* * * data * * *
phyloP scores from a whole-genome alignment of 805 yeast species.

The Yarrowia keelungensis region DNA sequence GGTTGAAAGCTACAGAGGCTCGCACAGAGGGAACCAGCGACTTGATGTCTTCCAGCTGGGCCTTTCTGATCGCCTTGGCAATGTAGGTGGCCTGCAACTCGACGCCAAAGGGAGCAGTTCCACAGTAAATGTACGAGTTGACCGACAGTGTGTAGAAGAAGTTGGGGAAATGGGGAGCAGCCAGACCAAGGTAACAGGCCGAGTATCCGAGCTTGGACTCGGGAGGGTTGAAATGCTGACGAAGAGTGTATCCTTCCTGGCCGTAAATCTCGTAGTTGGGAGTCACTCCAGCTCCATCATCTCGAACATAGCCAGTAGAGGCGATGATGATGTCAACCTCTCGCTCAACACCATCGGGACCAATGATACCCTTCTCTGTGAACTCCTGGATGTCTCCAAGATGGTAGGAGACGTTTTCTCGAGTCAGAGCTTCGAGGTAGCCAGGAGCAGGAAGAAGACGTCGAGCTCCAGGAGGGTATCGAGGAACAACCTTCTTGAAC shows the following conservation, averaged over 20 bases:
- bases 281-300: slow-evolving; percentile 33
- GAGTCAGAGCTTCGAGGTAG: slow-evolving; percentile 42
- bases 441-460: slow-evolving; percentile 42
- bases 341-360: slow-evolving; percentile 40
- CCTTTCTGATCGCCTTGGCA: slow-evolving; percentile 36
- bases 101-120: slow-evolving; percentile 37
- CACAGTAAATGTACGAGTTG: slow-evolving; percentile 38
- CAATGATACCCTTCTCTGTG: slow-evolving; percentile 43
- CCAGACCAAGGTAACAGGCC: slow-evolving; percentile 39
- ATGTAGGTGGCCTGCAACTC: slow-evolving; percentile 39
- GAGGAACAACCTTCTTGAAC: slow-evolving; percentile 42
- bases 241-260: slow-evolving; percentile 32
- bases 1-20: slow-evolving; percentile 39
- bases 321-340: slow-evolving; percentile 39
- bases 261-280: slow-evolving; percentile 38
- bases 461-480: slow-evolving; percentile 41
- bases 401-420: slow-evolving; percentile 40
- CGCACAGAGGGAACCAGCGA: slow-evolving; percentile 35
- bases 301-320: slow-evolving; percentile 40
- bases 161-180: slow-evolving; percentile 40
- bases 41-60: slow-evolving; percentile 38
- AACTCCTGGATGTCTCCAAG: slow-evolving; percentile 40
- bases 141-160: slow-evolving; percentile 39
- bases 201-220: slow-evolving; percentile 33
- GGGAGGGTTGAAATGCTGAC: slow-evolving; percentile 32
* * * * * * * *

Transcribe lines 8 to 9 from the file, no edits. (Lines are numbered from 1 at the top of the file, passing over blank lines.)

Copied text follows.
- bases 101-120: slow-evolving; percentile 37
- CACAGTAAATGTACGAGTTG: slow-evolving; percentile 38